Financial Data
Updated 29 Feb 2020

Jennifer Da Mata gives top advice on retrenchments

Q&A Retrenching staff is one of the hardest professional things a business owner will probably ever have to do. Labour specialist Jennifer Da Mata explains why companies decide to retrench, and how the process can be completed in a fair and professional manner.

GG Van Rooyen, Entrepreneur, 05 September 2017  Share  0 comments  Print

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  • Player: Jennifer Da Mata (CEO)
  • Company: Strata-g Labour Solutions
  • Established: 2008
  • Background: Strata-g provides solutions to employers of all sizes and in all industries. These solutions include retrenchments, as well as consultation in all areas of labour legislation, Human Resources, Industrial Relations, BBBEE, Skills Development, Employment Equity, Recruitment services and Payroll Outsourced Solutions.
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What is the business’s responsibility towards its employees?

Retrenchments do not always occur as a result of financial issues, but no matter what the reason is for the possible retrenchments, businesses have a duty to be open and honest with their employees regarding the reasons for the possible retrenchments.

Employers need to engage with employees in a meaningful and joint consensus-seeking process and should provide employees with sufficient information regarding the business’s rationale for going through the retrenchment process in order for the employees to constructively engage in the process.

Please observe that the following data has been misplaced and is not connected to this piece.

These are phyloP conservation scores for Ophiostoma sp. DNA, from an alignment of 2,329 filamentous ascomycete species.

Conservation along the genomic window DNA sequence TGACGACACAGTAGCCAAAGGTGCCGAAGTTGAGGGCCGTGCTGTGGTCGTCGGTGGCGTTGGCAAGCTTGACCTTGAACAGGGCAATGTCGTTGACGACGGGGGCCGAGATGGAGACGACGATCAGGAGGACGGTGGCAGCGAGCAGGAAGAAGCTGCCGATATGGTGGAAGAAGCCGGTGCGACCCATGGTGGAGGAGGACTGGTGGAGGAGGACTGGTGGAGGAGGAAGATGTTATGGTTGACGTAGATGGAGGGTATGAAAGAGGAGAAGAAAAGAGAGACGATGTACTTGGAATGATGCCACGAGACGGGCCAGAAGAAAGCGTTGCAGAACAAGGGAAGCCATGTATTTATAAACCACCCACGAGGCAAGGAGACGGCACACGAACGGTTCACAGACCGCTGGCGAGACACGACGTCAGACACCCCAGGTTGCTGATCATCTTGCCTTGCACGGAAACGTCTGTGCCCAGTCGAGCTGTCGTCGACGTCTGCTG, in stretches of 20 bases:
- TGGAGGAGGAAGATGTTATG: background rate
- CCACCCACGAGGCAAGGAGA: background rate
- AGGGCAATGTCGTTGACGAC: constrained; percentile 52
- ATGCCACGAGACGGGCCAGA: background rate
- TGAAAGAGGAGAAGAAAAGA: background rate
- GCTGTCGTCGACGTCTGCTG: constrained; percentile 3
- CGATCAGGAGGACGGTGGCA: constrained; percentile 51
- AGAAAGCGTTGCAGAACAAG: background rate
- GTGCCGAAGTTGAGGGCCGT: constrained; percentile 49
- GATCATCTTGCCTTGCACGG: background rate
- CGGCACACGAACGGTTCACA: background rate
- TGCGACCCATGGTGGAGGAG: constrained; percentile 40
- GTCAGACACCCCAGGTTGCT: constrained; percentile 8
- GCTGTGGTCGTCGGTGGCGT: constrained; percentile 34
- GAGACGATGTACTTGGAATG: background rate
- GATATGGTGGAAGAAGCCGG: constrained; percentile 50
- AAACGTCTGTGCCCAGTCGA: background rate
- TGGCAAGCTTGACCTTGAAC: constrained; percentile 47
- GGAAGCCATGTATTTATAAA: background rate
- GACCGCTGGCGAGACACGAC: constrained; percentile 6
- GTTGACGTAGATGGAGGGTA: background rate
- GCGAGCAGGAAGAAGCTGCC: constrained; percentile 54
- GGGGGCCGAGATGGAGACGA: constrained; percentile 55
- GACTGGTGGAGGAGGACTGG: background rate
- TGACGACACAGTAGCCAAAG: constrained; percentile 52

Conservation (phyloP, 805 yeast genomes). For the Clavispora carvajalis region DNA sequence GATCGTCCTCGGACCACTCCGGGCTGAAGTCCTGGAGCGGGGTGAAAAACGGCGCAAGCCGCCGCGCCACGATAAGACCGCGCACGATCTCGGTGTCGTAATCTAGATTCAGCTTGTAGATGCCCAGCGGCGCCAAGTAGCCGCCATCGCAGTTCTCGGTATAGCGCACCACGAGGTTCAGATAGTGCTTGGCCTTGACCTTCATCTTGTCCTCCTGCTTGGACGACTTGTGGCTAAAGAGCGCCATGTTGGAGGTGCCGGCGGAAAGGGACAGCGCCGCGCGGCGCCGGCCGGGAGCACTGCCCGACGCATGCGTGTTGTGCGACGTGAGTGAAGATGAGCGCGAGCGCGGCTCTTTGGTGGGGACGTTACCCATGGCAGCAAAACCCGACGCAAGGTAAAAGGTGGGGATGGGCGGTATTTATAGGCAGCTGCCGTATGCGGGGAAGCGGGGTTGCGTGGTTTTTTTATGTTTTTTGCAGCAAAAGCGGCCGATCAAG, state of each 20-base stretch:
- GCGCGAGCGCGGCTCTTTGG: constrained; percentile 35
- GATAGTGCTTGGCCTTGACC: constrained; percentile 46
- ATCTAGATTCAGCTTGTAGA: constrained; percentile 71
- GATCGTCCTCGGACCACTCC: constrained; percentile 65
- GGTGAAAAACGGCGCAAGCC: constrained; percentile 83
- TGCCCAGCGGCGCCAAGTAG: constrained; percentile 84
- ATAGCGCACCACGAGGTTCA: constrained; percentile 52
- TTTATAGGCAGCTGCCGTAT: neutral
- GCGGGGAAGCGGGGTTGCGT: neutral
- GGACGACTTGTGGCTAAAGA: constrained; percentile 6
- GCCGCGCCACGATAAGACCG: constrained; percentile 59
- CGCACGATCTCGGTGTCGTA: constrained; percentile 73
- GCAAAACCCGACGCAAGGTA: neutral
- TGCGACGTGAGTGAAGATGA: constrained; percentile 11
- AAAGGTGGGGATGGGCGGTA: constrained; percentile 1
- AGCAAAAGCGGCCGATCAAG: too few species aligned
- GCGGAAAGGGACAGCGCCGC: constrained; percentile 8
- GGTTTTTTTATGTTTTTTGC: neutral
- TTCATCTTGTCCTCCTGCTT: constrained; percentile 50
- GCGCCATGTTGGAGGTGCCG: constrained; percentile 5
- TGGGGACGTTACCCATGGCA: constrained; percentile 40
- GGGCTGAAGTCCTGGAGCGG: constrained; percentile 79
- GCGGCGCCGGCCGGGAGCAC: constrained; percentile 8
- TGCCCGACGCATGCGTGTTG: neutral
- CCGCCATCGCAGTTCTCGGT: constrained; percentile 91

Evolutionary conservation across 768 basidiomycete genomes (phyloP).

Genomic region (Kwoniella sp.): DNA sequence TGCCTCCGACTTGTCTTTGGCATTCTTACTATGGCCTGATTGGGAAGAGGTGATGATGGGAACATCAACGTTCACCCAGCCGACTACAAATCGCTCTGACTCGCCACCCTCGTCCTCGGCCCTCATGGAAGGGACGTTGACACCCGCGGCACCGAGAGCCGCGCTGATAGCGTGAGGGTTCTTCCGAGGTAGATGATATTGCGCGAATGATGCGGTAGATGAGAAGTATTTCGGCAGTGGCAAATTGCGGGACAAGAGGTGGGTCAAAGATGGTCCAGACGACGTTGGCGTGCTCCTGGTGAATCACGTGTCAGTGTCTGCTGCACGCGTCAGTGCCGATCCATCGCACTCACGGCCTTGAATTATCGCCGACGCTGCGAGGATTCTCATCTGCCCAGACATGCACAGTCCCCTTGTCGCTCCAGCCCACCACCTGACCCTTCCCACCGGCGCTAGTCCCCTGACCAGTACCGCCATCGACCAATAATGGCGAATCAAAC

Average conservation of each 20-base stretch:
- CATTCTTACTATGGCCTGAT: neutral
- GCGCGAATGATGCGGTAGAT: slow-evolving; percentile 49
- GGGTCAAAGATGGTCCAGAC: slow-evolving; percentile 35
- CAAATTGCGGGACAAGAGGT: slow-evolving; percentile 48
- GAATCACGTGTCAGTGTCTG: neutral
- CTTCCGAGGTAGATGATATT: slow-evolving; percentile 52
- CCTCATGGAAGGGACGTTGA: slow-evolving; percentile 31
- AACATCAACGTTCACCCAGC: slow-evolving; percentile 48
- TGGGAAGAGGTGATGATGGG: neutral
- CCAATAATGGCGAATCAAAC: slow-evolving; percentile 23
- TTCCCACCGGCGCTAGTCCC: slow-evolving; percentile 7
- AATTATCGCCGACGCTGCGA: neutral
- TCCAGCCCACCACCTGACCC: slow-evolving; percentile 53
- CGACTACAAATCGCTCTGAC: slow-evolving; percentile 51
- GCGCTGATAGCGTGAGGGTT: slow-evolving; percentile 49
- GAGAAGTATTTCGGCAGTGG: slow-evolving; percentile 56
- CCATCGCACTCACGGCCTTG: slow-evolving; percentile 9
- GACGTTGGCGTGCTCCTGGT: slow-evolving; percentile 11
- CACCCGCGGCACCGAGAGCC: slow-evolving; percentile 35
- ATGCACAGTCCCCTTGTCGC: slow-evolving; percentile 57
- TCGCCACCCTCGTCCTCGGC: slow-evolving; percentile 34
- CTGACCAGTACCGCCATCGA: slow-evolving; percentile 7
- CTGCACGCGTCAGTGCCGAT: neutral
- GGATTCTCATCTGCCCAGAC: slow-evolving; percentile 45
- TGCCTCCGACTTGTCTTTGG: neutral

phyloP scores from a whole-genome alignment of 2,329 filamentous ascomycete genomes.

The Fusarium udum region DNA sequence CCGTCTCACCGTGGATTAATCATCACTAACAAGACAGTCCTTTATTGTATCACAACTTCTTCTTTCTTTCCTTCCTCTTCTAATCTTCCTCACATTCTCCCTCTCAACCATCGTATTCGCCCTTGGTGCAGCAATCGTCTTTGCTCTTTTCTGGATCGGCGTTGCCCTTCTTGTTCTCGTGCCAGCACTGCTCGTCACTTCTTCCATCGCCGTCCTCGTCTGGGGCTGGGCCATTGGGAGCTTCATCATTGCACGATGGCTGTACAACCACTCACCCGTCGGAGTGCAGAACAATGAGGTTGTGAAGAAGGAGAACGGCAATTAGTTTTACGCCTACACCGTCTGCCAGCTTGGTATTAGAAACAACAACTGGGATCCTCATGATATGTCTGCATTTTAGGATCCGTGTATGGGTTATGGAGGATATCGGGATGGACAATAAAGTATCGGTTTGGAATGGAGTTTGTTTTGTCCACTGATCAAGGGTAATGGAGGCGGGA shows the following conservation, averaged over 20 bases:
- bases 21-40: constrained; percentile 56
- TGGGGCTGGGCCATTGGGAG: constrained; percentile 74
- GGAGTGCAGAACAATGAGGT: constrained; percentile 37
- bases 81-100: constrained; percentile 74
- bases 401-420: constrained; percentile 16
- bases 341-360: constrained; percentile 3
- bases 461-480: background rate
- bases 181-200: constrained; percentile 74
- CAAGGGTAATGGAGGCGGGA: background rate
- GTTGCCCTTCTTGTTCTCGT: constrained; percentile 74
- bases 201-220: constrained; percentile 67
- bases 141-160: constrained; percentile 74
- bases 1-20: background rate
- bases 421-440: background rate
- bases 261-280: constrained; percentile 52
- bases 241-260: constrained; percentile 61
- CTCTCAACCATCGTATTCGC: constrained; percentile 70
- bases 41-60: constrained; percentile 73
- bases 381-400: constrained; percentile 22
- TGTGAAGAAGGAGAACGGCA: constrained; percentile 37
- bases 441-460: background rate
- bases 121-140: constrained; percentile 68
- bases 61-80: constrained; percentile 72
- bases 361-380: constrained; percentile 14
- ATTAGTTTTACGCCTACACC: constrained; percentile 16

The process needs to be fair and transparent and ultimately no final decision should be made without affording employees an opportunity to provide their input.

Related: 5 Things I wish I’d known sooner as a female entrepreneur

How does the owner know that retrenchments have become viable?

Retrenchments will only become a viable option once all other alternatives have been explored and none of these alternatives are considered to be viable in order to secure the operational and/or financial sustainability of the business.

Alternatives that could possibly be considered include, transferring employees to other departments or branches, salary reductions, the implementation of short time, reduction of overtime, termination of the services of temporary or contract workers, placing suitable employees on retirement and so on.

Only once the alternatives have been considered and there are valid reasons as to why the alternatives are not viable, will an owner know that the possibility of retrenchments has become unavoidable.

So the CCMA is not involved in retrenchments? Does it not play any role?

The CCMA does not ordinarily become involved in so-called small-scale retrenchments but in circumstances where an employer employs more than 50 people and contemplates dismissing a specific number of employees due to operational requirements, the CCMA must appoint a facilitator to assist the parties engaged in consultations if the employer requested facilitation, or the consulting parties representing the majority of employees have requested facilitation.